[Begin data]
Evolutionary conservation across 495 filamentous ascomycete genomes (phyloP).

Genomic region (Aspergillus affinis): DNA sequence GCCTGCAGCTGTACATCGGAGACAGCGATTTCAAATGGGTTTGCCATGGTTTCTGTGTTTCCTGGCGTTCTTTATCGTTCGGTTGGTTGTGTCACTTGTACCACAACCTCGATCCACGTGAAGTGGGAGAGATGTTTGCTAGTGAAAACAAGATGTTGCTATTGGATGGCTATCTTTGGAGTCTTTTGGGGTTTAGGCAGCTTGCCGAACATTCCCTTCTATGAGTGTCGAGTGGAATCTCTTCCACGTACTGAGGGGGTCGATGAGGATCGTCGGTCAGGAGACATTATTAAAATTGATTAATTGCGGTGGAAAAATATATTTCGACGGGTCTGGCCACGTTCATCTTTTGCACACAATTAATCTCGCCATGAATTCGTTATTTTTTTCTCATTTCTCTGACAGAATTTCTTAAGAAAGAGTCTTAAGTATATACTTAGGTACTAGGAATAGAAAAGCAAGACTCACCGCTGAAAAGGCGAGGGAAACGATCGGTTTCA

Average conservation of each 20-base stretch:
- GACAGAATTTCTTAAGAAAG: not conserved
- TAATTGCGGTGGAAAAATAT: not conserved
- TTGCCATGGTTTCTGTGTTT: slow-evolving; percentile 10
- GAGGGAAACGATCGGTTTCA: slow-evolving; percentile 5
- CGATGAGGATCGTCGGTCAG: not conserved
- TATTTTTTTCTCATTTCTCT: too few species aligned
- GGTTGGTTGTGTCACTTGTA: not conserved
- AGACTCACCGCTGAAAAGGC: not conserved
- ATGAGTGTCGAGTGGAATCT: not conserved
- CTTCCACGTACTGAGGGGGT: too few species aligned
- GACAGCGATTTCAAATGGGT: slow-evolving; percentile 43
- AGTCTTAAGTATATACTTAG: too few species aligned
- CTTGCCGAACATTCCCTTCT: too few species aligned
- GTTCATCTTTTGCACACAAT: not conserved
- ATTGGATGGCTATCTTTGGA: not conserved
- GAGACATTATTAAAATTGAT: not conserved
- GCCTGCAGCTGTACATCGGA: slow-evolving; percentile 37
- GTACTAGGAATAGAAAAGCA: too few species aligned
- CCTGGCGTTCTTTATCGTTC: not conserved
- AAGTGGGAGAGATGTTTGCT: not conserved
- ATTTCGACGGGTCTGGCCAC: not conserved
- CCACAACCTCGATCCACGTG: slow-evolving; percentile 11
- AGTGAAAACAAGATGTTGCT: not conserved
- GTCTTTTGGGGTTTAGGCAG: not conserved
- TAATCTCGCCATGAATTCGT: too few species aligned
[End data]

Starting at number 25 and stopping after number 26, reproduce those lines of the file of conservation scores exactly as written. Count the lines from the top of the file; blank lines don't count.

- CCACAACCTCGATCCACGTG: slow-evolving; percentile 11
- AGTGAAAACAAGATGTTGCT: not conserved